Household with Ration Cards
Access to adequate food and nutrition for all is the key to ensuring any form of holistic development. As per the Global Hunger Index 2020, India ranked 94 out of 107 countries, with “serious” levels of hunger. Food insecurity leads to a cycle of increased mortality rates, survival risks, reduced learning capacity, sub-optimal productivity and enforcing poverty which again limits nutritional intake. All these factors cumulatively result in reduced economic growth, thereby forcing communities into a poverty trap. Given the poverty status of these vulnerable communities, lack of access to PDS adds to their vulnerability and survival challenges.
Household with Ration Cards in the Sustainable Development Goals
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2. End hunger, achieve food security and improved nutrition and promote sustainable agriculture
It is time to rethink how we grow, share and consume our food.
If done right, agriculture, forestry and fisheries can provide nutritious food for all and generate decent incomes, while supporting people-centred rural development and protecting the environment.
Right now, our soils, freshwater, oceans, forests and biodiversity are being rapidly degraded. Climate change is putting even more pressure on the resources we depend on, increasing risks associated with disasters such as droughts and floods. Many rural women and men can no longer make ends meet on their land, forcing them to migrate to cities in search of opportunities.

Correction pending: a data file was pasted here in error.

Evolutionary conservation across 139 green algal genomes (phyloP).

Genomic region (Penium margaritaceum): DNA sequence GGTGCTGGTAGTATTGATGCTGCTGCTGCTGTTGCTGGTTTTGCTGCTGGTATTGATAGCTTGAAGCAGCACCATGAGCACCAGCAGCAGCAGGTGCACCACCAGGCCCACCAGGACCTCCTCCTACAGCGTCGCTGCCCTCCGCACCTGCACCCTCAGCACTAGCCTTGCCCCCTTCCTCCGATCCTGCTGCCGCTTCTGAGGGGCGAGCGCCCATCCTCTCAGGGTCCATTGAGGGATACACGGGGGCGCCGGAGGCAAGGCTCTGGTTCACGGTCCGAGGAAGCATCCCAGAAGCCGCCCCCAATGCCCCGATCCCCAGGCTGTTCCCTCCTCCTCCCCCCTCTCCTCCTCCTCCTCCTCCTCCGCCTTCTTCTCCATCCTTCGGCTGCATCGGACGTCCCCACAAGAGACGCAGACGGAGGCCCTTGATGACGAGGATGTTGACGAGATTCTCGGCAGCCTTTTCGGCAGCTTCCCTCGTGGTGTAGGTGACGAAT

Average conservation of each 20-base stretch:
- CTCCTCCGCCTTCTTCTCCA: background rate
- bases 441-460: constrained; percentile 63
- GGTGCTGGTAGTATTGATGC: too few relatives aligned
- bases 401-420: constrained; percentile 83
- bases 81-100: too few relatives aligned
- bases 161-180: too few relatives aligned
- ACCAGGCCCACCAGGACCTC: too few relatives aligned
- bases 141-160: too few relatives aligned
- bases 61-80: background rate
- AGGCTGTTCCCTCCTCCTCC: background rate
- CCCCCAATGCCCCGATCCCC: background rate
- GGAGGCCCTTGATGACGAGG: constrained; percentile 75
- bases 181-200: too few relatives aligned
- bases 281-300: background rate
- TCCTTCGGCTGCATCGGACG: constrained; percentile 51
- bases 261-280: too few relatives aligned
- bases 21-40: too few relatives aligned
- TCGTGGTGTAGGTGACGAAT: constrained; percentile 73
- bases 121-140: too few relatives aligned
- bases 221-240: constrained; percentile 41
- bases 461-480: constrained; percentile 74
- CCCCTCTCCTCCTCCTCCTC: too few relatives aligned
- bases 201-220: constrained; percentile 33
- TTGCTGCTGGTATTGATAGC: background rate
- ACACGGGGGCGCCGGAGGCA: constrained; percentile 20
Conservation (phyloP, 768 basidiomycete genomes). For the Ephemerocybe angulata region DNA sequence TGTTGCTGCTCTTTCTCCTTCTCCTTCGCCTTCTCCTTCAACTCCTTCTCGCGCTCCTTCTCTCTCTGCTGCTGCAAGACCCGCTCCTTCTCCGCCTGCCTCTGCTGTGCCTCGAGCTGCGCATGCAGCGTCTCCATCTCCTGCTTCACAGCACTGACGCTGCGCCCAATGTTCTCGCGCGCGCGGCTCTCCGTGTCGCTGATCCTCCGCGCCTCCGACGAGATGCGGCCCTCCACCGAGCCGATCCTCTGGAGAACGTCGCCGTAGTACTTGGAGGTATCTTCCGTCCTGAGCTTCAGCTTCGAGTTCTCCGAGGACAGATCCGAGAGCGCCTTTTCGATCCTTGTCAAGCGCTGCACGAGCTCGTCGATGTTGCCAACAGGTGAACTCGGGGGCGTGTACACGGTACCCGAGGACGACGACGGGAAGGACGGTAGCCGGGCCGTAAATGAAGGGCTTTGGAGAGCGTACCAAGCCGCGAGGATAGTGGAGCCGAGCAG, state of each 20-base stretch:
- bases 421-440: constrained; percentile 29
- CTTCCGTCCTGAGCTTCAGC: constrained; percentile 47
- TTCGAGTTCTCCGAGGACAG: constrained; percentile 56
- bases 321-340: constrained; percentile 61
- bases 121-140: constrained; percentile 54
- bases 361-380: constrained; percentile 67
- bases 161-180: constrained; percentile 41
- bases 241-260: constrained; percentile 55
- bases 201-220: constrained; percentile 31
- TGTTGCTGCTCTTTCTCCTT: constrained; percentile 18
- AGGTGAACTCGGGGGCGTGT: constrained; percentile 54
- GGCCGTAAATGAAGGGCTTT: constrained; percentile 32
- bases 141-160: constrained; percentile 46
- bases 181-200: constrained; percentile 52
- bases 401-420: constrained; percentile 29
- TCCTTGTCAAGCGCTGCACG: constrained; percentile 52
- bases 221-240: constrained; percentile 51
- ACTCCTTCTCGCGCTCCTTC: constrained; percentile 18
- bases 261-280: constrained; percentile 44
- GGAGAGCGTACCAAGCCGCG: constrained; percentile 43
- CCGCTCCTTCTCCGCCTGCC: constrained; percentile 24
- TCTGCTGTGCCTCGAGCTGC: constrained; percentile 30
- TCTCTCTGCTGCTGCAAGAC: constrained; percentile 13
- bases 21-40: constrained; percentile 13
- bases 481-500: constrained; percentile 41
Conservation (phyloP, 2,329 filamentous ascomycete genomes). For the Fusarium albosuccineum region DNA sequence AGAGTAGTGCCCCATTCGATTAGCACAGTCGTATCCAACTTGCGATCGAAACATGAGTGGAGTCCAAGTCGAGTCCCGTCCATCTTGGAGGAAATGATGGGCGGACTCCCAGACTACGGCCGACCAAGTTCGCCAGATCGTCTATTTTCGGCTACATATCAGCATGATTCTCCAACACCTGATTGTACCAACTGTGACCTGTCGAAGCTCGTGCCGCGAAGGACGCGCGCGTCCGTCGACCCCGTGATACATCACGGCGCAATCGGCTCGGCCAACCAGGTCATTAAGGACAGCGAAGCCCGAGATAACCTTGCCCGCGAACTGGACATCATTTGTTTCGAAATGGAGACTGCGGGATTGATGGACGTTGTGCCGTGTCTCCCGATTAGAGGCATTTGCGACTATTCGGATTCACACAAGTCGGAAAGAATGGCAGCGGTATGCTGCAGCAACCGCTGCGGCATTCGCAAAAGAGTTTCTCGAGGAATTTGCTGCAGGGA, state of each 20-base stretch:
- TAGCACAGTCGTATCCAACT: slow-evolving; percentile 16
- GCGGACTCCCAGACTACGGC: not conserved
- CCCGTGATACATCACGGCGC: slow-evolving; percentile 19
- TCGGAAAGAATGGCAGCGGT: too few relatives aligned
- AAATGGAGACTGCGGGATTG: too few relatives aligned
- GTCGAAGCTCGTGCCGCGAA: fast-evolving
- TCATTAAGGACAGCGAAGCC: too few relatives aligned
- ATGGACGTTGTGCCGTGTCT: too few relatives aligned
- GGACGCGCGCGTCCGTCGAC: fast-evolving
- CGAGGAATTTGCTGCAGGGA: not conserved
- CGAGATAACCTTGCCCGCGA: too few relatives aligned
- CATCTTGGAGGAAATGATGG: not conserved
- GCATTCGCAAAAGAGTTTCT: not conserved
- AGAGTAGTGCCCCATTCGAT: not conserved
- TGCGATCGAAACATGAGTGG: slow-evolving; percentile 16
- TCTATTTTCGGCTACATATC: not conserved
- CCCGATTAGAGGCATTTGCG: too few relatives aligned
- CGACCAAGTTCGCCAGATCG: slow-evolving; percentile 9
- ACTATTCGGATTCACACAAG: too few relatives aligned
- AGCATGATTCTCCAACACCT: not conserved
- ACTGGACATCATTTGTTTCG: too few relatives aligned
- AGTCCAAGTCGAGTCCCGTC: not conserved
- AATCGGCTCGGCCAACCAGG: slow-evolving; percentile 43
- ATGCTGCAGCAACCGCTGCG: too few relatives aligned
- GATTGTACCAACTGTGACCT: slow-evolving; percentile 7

A profound change of the global food and agriculture system is needed if we are to nourish today’s 815 million hungry and the additional 2 billion people expected by 2050.
The food and agriculture sector offers key solutions for development, and is central for hunger and poverty eradication.
Related Household with Ration Cards Targets
By 2030, end hunger and ensure access by all people, in particular the poor and people in vulnerable situations, including infants, to safe, nutritious and sufficient food all year round
By 2030, end all forms of malnutrition, including achieving, by 2025, the internationally agreed targets on stunting and wasting in children under 5 years of age, and address the nutritional needs of adolescent girls, pregnant and lactating women and older persons